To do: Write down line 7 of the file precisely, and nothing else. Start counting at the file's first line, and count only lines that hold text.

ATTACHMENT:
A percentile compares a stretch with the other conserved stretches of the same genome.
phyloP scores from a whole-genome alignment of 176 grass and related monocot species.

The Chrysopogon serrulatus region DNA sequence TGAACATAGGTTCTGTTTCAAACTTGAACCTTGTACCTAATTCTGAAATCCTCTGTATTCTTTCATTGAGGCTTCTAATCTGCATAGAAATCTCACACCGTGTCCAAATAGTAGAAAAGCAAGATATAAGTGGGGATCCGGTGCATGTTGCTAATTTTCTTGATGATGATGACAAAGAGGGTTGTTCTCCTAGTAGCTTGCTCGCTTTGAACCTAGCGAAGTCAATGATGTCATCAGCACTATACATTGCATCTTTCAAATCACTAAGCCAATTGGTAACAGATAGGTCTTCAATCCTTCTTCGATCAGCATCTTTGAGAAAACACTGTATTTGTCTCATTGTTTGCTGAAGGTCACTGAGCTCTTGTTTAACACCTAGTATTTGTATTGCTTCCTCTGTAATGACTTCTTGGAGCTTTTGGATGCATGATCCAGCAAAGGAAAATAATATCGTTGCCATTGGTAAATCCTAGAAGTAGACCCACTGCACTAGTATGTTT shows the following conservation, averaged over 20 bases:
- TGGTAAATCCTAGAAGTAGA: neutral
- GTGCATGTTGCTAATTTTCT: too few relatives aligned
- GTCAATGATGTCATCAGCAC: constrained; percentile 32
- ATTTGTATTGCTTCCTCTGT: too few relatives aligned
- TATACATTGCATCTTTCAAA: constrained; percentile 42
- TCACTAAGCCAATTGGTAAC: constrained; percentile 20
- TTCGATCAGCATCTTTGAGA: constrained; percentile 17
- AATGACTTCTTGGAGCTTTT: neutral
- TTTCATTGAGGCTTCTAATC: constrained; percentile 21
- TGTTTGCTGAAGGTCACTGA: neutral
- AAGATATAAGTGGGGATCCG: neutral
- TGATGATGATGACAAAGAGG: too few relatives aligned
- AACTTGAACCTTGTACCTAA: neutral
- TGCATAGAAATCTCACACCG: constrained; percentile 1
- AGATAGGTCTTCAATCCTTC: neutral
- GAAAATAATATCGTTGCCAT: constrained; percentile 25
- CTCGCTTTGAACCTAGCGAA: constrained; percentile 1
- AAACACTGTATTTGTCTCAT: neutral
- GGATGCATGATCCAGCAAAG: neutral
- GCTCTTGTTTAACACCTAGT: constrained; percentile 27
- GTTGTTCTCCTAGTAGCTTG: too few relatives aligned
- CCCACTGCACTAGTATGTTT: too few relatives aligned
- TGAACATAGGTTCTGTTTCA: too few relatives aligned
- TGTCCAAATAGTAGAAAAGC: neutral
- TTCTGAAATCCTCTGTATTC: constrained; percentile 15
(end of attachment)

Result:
- ATTTGTATTGCTTCCTCTGT: too few relatives aligned